Which is exactly what the Little Blue Truck is doing when bump, bump, bump, he goes, into the mud to help the Dump. Showing love, doing good, and expecting nothing in return.
And here is the twist in the story that I just love – because who expects a twist in a fourteen page children’s board book. Despite the Little Blue Truck’s kindness, compassion, and desire to help, despite pushing with all of his might, he cannot budge the Dump Truck even one little bit and now both of them are stuck in the mud.
Despite Little Blue’s selfless motivation, despite his true desire to help, despite using all of his strength, he cannot do it alone.
So “Help! Help! Help! cried the Little Blue Truck. Beep! Beep! Beep! I’m stuck! I’m stuck! [And] Everybody heard that ‘Beep! Beep! Beep!’ The cow came running with the pig and the sheep.” (Little Blue Truck, Alice Schertle)
Now, we could have some conversation about why the animals all came running to help Little Blue and not the Dump Truck. We could talk about how it wasn’t right, but maybe the animals weren’t Christians.
Maybe they were like all of those others Jesus described – the ones who love only those who love them in return; doing good only to those who do good to them; lending their help only to those they hope to receive from.
You’ve seen it. Perhaps you’ve even done it a time or two – supporting someone’s charity walk so they will support yours, buying something from a co-worker’s child’s school fundraiser so they will buy from your kid’s. It reduces giving and kindness down to economics, this in exchange for that.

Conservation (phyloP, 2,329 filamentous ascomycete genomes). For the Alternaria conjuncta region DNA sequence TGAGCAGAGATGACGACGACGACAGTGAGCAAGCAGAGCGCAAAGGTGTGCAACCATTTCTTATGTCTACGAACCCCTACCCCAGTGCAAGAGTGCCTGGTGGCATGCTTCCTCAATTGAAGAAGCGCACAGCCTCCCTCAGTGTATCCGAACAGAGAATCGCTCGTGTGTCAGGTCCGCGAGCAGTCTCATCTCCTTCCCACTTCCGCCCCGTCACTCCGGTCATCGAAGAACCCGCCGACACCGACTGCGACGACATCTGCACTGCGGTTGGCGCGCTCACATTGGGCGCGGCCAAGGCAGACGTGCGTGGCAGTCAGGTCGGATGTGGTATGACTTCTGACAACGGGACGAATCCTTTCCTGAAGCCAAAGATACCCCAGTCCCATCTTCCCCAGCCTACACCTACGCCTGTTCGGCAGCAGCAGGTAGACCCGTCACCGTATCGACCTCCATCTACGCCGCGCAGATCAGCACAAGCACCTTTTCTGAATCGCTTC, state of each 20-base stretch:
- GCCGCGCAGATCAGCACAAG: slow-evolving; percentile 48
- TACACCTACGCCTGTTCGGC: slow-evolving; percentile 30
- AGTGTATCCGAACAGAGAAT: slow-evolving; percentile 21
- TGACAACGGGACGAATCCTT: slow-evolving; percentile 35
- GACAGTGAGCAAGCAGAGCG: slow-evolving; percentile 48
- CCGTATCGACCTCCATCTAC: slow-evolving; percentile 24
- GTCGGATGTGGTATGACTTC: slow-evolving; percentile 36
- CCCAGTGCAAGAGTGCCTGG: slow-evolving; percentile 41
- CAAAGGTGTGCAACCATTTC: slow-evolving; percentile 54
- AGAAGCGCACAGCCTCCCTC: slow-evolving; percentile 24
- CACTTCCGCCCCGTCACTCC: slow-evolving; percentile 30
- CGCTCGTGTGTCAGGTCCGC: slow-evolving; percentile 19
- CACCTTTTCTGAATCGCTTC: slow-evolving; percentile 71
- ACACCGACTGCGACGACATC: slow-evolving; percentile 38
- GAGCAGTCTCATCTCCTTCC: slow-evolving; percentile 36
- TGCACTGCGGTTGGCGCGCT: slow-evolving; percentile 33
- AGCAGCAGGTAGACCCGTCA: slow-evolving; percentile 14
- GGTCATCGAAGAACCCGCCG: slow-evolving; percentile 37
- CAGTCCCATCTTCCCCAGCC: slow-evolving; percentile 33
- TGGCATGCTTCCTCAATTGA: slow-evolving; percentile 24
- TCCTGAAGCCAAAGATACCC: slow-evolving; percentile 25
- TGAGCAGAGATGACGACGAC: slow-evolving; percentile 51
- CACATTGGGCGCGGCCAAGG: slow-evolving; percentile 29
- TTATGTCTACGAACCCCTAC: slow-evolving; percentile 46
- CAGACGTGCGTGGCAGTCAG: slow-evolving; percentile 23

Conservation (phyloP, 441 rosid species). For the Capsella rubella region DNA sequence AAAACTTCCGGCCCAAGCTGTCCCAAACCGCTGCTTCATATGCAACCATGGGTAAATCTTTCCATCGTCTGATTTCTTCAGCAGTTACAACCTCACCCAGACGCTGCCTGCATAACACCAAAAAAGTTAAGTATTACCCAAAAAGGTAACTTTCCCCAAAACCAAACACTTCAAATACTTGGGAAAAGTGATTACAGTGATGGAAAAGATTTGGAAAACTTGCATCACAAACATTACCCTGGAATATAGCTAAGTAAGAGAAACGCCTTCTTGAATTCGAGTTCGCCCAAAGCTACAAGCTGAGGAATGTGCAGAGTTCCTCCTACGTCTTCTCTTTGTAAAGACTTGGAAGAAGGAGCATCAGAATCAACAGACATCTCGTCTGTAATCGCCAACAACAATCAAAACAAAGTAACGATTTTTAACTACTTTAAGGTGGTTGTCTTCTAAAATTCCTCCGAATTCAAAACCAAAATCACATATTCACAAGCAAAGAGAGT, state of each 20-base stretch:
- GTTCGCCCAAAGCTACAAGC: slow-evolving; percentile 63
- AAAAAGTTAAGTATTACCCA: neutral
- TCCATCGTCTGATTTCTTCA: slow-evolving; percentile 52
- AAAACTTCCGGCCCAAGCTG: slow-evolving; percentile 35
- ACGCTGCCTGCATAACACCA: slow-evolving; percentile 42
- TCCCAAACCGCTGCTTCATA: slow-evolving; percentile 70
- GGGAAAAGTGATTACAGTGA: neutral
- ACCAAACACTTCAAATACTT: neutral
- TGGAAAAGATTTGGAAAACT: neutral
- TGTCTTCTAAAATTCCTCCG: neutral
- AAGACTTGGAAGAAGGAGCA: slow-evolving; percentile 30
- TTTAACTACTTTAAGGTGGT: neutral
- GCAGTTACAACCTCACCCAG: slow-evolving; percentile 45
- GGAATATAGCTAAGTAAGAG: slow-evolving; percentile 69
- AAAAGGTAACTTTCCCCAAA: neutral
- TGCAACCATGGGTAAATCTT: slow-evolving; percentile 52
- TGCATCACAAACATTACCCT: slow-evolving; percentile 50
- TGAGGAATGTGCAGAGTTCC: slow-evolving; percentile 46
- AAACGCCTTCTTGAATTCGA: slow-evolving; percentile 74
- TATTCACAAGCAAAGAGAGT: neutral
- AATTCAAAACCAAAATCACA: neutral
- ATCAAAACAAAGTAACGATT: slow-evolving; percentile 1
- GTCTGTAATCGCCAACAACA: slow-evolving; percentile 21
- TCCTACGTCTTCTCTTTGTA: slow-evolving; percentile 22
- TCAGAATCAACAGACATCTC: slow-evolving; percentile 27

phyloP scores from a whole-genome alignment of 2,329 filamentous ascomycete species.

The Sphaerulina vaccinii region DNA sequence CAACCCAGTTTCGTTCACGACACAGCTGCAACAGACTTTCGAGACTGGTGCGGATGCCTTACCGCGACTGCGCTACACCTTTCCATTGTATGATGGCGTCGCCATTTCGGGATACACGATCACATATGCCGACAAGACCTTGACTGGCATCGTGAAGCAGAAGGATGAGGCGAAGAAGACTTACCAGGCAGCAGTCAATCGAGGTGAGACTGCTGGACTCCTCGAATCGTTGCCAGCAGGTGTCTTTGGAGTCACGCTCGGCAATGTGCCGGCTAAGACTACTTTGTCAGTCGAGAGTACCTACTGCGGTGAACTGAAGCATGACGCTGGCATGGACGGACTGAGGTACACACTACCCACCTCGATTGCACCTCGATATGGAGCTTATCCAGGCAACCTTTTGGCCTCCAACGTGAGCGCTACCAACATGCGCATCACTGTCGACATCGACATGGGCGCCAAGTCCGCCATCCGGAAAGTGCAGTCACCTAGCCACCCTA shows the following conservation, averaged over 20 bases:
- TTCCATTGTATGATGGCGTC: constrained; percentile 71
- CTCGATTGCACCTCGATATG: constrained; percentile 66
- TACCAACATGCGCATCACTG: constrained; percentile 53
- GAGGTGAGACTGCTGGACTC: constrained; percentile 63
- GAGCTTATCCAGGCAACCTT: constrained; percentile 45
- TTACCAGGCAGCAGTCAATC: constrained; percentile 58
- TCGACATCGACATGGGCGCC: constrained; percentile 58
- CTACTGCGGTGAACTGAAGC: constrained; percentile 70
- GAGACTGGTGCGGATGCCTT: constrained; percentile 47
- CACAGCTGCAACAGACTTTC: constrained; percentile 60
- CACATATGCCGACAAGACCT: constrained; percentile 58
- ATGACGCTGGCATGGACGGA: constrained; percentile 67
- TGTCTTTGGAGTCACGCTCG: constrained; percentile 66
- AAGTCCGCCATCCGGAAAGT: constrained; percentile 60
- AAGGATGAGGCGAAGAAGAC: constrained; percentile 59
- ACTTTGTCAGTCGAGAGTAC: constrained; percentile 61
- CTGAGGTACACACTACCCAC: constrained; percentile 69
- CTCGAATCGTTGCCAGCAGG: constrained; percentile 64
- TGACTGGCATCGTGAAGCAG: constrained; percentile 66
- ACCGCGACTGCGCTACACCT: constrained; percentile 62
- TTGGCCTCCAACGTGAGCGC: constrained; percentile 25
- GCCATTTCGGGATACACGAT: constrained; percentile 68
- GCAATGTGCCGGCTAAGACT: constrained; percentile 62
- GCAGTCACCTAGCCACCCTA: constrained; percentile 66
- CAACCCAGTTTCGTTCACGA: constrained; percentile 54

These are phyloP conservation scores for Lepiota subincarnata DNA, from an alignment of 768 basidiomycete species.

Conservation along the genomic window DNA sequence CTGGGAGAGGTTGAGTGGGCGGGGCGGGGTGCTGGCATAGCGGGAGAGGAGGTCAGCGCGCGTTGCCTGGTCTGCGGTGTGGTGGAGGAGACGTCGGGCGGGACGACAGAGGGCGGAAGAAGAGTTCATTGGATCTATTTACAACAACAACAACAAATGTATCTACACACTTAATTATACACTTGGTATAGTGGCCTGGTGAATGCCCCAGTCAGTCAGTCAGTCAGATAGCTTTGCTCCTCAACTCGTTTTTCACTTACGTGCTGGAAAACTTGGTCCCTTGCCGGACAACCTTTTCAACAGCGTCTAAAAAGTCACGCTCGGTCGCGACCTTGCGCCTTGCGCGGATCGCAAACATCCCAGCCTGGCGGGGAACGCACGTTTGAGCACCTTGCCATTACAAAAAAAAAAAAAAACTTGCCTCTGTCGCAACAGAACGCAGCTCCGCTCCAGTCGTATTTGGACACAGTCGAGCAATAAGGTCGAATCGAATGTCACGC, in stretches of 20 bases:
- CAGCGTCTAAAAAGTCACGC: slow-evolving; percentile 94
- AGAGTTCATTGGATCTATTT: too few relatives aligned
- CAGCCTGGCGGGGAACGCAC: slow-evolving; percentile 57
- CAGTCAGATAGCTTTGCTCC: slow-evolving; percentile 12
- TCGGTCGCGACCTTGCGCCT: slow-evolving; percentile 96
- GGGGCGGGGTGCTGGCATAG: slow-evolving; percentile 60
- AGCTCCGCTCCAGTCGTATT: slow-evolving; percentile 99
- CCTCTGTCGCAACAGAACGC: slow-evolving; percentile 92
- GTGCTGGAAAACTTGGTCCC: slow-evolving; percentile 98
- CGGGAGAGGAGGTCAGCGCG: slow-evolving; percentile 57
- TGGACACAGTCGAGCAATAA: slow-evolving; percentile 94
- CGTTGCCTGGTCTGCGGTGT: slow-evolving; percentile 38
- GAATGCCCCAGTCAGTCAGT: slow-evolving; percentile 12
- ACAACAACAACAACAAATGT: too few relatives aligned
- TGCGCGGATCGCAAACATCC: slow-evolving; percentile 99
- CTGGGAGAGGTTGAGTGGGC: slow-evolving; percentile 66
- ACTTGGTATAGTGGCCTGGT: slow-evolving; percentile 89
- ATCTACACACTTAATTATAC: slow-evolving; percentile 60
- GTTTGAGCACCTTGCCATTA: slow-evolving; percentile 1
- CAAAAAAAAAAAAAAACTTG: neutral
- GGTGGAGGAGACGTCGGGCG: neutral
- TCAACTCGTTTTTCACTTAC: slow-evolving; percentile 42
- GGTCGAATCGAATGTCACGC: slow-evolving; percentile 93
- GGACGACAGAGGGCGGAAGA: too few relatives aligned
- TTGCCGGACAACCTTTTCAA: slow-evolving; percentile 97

And it might be the way of the world, but it’s not the Christian commandment for love.
Regardless of why the animals come, they do come, and into the mud goes the cow, the pig, the sheep, the horse, the goat, and the duck to all push Blue who pushes the Dump.
And still, “they couldn’t quite budge that heavy load. Then who hopped up but the big green toad.” (Little Blue Truck, Alice Schertle)
And this is the twist I love – that it is the big green toad, who is the smallest of all of the animals, who is the tipping point, whose effort finally enables the trucks to get unstuck.
If it is the Little Blue Truck that teaches us the Christian values to love unconditionally, to love our enemies and do good, expecting nothing in return, then it is the big green toad who teaches us that we cannot be a Christian alone.
Christianity is about community. You cannot be a follower of Jesus Christ on your own. You are, we are, all a part of the body, the body of Christ, and each one of us is needed.
You are important. You are needed. Our praise of God would not be the same without you. Someone’s faith life, heart, and soul would not be nurtured today if you were not here. Our ministry and mission to make the world a better place in Christ’s love would be diminished, if not for your part.
You are a part of the body, and you are important; you are needed.
So can a Little Blue Truck be a Christian? I don’t know, but what I do know is that this Little Blue Truck inspires my Christian faith journey, inspiring me to be more loving, to do good, giving without expecting anything in return, and reminding me that no matter how small I may think my contribution is, I am needed; I am important; I am a part of this Christian body; and through my little acts of big love, God is blessing this world.